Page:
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Student Spotlight: Lauren Young

Lauren Young is a senior majoring in art history and magazine journalism and minoring in music. She will graduate from the University of Missouri in May.  During the fall 2011 semester Lauren researched and studied Ellis Library’s copy of the Liber Chronicarum for her class on Renaissance figural arts at MU. She is currently working on a research project on fourth and fifth century manuscripts.  She comments on her project and provides an excerpt from her paper below.

The goal of my research project was to study the portraits of cities in the world chronicle, also known at the Nuremberg Chronicle. I discovered that the woodblock images of the cities as well as the content of the chronicle were, in fact, out of date when the book was printed in 1493. However, these images, which the Nuremberg Chronicle is well known for, exposed readers to far away lands allowing them to become armchair travelers.

The World According to the Liber Chronicarum: Selected Excerpts

Origins of the World Chronicle

The concept of a world chronicle was not a new one when the Nuremburg Chronicle was printed in 1493. In fact, the biographer of Emperor Constantine, Bishop Eusebius of Caesarea, developed the idea. His chronicle, Chronicorum Canones, included a list of dates from Assyrian, Hebrew, Egyptian, Greek, and Roman times up to 325 C.E. Saint Jerome translated and completed Eusebius’ chronicle in 378 C.E. This chronicle became the model for later medieval historiography.

The Birthplace of the Nuremberg Chronicle

The security provided by the stable and growing economy in Nuremberg allowed two local men, Sebald Schreyer and Sebastian Kamermaister, the ability to finance the printing of a new world chronicle. Hartman Schedel, the city physician, was hired to write the text and artists Michael Wolgemut and Hans Pleydenwurff were contracted to produce the woodcut images. In total there are 1,809 illustrations in the chronicle. Forty-four woodcuts of kings are used for 270 different rulers and 28 woodblocks are used for 226 popes. The reuse of images through out the chronicle may have helped decrease the time and cost of labor during the creation of the world chronicle because woodblock illustrations were one of the least expensive ways to illustrate a book.  This practice also extended to the 101 places pictured in the Nuremberg Chronicle using 53 blocks.

Anton Koberger printed the Nuremberg Chronicle in both a Latin version and a German version. Koberger established his press in Nuremberg in 1470. It was the second press to open in the city and he published his first book in 1471, the same year he became godfather to Albrecht Dürer the younger.  He later purchased the building his press was housed in and added four houses over the years. Koberger’s press had space for 100 workers, 24 presses and living space for his large family. The press even had its own water system used for dampening paper during the printing process. The permit for the pipes from a well at the city wall remained in effect until 1881 when the city bought the water system. This water system helped supplement Koberger’s income because any leftover water he sold to the city.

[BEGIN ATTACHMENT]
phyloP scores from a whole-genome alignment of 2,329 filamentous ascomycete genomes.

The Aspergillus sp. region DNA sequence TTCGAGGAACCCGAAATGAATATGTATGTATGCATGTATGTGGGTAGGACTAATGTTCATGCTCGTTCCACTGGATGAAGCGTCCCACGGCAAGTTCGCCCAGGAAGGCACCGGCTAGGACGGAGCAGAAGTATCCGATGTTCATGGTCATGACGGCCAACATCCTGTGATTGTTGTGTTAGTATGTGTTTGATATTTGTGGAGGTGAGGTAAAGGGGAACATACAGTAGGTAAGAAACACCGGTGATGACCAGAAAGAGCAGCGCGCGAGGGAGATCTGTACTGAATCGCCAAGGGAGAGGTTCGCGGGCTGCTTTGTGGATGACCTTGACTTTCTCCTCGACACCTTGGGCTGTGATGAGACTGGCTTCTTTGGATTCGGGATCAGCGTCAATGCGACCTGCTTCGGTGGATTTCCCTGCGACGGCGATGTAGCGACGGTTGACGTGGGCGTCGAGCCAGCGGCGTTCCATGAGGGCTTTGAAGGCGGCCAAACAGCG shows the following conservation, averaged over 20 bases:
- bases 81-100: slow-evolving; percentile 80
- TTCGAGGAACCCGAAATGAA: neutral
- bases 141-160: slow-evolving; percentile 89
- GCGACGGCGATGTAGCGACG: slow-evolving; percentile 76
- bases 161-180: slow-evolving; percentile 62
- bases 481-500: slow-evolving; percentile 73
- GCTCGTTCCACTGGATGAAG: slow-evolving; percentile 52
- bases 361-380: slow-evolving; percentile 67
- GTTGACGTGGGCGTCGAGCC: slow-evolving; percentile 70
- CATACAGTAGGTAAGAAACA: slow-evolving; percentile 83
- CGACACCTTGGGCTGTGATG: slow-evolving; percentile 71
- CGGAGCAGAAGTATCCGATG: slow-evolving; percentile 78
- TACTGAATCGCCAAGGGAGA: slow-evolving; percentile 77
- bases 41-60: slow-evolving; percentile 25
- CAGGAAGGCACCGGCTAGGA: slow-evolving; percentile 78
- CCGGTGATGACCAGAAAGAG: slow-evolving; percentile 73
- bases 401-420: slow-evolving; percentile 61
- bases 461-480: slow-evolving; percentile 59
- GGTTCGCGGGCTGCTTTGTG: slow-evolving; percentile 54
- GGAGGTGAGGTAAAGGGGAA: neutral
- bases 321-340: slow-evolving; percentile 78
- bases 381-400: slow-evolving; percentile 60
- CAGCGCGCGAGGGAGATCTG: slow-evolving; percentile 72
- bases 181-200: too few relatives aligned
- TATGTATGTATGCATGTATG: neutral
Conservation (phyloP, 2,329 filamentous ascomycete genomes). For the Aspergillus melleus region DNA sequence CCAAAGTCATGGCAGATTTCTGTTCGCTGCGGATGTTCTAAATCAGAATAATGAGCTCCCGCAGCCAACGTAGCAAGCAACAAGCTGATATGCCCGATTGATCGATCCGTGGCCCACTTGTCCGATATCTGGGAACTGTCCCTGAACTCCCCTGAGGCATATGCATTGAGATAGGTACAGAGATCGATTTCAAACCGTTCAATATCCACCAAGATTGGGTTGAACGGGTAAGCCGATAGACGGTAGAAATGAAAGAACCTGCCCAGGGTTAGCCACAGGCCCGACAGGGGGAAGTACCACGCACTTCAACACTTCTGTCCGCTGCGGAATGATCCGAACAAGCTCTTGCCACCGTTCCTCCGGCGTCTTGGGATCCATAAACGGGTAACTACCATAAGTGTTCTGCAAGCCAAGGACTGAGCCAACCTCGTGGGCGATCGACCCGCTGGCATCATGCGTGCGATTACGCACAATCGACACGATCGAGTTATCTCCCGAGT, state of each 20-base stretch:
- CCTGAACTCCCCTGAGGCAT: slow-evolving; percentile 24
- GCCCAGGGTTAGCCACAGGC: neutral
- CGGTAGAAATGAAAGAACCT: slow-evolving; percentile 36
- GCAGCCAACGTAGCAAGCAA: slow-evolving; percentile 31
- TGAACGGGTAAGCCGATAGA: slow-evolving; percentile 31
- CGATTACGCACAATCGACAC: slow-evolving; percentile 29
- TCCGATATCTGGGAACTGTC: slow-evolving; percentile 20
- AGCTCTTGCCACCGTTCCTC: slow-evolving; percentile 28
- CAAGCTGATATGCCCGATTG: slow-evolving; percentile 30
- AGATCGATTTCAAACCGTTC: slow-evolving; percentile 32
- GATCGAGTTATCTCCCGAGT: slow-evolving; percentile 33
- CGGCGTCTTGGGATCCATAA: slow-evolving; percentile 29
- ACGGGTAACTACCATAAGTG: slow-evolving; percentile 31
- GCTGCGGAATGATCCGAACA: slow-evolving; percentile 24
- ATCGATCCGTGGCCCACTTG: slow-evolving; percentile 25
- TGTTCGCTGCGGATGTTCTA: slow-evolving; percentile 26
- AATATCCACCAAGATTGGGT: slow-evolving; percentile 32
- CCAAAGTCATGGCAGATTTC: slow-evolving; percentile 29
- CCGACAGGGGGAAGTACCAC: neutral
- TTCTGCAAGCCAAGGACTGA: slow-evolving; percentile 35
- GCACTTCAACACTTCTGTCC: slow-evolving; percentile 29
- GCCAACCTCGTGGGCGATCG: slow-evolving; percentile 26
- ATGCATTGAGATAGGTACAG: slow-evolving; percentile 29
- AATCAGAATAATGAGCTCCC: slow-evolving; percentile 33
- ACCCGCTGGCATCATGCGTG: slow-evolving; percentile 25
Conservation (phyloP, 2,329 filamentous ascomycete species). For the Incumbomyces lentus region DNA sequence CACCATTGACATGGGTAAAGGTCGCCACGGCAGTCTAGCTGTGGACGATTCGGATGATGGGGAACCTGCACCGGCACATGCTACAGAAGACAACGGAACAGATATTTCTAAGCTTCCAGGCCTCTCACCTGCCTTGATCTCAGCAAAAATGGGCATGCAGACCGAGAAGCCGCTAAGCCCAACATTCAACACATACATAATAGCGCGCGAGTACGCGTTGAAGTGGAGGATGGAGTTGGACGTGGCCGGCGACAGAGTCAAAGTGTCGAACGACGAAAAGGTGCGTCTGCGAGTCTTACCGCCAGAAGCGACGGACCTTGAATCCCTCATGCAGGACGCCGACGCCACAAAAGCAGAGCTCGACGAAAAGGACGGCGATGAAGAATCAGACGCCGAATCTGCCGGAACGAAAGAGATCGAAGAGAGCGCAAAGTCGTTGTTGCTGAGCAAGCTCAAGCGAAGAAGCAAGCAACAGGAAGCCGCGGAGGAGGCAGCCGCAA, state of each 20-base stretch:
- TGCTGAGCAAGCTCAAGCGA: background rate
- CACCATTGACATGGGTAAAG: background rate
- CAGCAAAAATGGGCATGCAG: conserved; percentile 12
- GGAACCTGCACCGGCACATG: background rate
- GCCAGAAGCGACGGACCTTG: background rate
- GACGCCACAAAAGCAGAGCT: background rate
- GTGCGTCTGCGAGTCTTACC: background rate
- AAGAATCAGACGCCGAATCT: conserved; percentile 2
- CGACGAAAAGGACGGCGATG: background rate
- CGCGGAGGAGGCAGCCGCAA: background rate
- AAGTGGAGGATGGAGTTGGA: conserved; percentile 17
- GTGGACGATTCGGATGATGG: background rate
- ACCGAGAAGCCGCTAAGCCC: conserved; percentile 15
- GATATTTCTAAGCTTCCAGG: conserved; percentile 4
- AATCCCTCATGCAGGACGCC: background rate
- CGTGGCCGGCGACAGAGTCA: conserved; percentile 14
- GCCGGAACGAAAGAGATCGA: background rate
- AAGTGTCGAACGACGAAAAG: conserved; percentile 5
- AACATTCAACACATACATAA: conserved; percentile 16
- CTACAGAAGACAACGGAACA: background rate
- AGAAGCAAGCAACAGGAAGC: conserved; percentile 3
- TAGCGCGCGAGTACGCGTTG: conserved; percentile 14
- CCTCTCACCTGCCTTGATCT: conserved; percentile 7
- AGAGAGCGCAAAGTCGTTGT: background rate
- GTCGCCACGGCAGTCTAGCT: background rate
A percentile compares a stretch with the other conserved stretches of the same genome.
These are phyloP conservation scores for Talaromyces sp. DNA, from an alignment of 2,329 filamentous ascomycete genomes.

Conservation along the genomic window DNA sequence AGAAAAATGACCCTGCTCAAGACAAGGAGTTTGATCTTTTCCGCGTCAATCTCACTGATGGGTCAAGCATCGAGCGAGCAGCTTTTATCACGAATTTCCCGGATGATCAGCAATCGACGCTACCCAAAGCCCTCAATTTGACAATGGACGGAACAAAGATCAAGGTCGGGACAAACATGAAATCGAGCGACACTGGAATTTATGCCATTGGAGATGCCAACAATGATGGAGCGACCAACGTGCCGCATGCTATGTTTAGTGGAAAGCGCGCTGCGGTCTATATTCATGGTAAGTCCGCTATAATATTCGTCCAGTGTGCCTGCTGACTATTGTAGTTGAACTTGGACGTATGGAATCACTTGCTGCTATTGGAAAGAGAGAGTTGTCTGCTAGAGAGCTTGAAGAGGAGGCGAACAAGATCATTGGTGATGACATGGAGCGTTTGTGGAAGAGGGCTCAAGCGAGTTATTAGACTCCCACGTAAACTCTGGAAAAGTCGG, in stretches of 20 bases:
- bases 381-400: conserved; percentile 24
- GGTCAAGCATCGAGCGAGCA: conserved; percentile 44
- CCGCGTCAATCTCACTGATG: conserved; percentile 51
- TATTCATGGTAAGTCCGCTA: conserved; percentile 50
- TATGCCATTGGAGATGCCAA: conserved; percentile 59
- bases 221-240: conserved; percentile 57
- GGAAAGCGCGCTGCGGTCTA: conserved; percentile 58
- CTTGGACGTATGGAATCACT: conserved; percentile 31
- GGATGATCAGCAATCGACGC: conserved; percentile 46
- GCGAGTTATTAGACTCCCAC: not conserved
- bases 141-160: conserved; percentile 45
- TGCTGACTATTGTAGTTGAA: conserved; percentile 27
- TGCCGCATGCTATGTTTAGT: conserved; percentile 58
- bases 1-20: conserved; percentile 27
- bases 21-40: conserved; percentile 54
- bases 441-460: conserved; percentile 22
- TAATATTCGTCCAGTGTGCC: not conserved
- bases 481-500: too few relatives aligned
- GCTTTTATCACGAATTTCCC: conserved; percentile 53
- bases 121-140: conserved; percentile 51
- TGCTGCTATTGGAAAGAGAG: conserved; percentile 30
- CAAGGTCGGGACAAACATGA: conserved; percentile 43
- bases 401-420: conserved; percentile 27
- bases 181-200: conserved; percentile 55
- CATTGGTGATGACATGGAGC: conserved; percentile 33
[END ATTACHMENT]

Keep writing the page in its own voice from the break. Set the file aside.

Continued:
The Ellis Library Liber Chronicarum

Ellis Library on the University of Missouri’s Columbia campus has in its special collection a nearly complete, uncolored, Latin copy of the Liber Chronicarum. The book was trimmed and rebound at some point before the university acquired it. However, whoever trimmed the book was careful enough to leave many of the notes in the margins intact by creating a series of flaps. This, in a way, increased the interactive nature of the book similarly veiled illuminations in manuscripts did. The reader now has to physically manipulate the book in order to look at the notes. The previous owner of the book who wrote the notes in brown ink was clearly literate and knowledgeable. There are places in the chronicle where this owner has corrected information and page numbers as well as added in their own thoughts. Clearly, they had a strong connection to Prague and may have even lived there because there are extensive notes in Latin below the two-page woodcut of the city.

During the time spent researching this paper, it was discovered that one of the maps in the Chronicle had been cut out of the book some time in the past. Even after consulting with the librarians in the Special Collections department of the library it is still not clear when folios 12 and 13 where removed. However, the other pages containing 26 two-page city portraits, 69 single page portraits and one world map are still intact.

Know an outstanding student you’d like to nominate for the Spotlight?  Email SpecialCollections@missouri.edu.

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